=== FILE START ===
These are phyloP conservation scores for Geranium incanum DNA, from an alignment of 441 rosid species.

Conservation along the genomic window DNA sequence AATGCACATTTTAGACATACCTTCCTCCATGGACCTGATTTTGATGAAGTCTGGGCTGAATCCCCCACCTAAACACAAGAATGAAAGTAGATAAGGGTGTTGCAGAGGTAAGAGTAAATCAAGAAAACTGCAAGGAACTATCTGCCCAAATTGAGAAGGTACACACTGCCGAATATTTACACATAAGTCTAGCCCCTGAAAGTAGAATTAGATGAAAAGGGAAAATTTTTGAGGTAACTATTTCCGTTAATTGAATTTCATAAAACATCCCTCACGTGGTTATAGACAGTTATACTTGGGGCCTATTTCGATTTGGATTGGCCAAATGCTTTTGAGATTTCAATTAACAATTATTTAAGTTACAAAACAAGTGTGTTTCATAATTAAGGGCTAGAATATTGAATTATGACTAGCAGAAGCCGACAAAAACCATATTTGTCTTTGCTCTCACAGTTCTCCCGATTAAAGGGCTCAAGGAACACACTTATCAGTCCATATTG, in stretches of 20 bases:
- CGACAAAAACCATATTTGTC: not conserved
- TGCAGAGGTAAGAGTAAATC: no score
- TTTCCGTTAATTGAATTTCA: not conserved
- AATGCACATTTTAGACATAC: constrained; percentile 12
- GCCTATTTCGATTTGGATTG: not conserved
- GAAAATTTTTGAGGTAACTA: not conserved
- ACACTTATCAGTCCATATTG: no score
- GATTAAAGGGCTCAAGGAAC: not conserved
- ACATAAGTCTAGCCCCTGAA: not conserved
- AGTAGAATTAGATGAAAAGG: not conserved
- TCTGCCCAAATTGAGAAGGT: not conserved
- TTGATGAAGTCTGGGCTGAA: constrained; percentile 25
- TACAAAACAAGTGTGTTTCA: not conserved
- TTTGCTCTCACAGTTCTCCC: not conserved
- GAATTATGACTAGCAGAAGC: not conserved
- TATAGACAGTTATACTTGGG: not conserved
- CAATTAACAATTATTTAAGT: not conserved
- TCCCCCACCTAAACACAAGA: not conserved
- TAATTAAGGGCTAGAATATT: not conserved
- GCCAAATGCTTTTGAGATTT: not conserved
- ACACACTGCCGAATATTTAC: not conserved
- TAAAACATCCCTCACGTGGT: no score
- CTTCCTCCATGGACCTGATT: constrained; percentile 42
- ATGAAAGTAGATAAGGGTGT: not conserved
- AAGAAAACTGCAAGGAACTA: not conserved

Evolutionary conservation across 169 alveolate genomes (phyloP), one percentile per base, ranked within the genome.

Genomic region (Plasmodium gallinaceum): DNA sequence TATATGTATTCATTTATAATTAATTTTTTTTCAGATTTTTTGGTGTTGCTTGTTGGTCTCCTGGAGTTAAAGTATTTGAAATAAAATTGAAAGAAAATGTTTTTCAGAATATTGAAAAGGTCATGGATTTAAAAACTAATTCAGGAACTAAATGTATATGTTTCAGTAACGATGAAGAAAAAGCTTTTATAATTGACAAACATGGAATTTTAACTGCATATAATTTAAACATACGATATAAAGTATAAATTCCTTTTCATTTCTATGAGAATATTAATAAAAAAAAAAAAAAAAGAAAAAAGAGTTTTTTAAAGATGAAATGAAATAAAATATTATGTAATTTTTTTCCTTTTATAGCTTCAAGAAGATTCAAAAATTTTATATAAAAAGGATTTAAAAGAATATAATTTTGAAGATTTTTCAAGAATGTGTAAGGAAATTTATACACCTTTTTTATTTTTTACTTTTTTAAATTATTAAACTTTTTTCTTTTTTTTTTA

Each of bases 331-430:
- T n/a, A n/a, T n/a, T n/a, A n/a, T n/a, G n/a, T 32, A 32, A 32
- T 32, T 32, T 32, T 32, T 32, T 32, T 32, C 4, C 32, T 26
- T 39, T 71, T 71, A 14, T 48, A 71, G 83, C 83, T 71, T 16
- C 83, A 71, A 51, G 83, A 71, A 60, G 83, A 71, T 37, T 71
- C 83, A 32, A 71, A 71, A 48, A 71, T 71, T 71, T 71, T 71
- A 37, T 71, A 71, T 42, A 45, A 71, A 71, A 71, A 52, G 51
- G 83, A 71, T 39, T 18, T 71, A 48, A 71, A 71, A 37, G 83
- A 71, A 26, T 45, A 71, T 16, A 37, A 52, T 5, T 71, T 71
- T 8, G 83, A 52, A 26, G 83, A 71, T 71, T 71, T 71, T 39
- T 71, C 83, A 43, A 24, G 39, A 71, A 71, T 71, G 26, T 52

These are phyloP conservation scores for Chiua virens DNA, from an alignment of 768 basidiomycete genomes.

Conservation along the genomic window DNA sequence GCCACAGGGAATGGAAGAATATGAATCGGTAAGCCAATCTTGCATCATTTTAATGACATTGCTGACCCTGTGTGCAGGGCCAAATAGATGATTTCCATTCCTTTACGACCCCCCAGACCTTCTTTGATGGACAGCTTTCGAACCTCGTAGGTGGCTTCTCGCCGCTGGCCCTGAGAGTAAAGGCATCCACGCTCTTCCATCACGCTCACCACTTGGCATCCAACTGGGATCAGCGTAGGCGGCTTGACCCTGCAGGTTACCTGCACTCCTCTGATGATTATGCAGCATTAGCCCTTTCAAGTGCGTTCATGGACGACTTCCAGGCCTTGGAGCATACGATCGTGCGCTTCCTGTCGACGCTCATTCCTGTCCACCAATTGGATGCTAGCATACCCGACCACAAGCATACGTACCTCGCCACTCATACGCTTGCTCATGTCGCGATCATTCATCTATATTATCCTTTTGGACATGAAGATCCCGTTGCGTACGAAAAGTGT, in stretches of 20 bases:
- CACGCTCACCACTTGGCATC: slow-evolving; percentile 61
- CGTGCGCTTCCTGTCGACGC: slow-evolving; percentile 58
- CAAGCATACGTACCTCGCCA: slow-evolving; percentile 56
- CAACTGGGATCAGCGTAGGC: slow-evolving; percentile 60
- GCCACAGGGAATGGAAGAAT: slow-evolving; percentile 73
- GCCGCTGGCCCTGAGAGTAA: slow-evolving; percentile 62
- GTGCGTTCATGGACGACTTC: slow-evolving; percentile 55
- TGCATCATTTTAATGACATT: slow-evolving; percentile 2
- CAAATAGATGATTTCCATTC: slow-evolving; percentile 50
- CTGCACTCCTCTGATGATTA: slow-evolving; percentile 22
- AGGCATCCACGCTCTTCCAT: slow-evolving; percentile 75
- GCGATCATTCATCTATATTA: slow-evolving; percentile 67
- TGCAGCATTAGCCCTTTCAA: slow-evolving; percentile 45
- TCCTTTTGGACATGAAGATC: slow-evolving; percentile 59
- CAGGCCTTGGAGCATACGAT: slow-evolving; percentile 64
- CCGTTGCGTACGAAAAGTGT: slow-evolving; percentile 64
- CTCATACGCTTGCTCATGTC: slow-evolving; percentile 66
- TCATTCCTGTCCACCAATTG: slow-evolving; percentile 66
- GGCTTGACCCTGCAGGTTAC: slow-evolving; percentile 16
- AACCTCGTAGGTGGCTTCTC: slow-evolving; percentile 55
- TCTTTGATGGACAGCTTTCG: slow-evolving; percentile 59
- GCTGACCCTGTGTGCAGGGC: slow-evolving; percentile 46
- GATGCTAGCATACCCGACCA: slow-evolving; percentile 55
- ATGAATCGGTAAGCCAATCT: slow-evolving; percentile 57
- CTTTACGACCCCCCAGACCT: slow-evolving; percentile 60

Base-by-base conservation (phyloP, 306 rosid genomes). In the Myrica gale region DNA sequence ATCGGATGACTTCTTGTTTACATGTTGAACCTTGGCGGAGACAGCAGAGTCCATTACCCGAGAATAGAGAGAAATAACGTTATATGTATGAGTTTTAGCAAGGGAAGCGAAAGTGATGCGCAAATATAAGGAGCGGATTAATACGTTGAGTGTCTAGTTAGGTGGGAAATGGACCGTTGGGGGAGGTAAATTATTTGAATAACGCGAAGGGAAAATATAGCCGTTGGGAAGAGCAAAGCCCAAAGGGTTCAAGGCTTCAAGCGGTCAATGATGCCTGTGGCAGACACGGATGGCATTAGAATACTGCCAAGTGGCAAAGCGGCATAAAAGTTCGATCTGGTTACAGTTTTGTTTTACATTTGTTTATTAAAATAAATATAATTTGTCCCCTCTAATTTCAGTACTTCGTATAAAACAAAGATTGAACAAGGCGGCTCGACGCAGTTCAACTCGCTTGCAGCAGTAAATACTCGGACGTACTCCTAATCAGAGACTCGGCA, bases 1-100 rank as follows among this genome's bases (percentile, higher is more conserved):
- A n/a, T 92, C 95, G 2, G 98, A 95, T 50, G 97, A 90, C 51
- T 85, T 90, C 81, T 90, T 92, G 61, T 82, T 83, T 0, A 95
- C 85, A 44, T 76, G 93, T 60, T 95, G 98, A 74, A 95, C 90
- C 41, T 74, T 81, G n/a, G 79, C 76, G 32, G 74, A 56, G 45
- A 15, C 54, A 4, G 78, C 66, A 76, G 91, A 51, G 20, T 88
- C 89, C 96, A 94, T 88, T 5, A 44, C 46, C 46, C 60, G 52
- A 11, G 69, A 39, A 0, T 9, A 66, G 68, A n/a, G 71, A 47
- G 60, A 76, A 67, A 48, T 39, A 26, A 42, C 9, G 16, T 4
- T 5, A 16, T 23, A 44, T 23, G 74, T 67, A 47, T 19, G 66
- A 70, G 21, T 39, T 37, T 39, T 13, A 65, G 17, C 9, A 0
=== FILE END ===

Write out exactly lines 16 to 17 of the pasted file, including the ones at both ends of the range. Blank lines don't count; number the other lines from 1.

- TTTGCTCTCACAGTTCTCCC: not conserved
- GAATTATGACTAGCAGAAGC: not conserved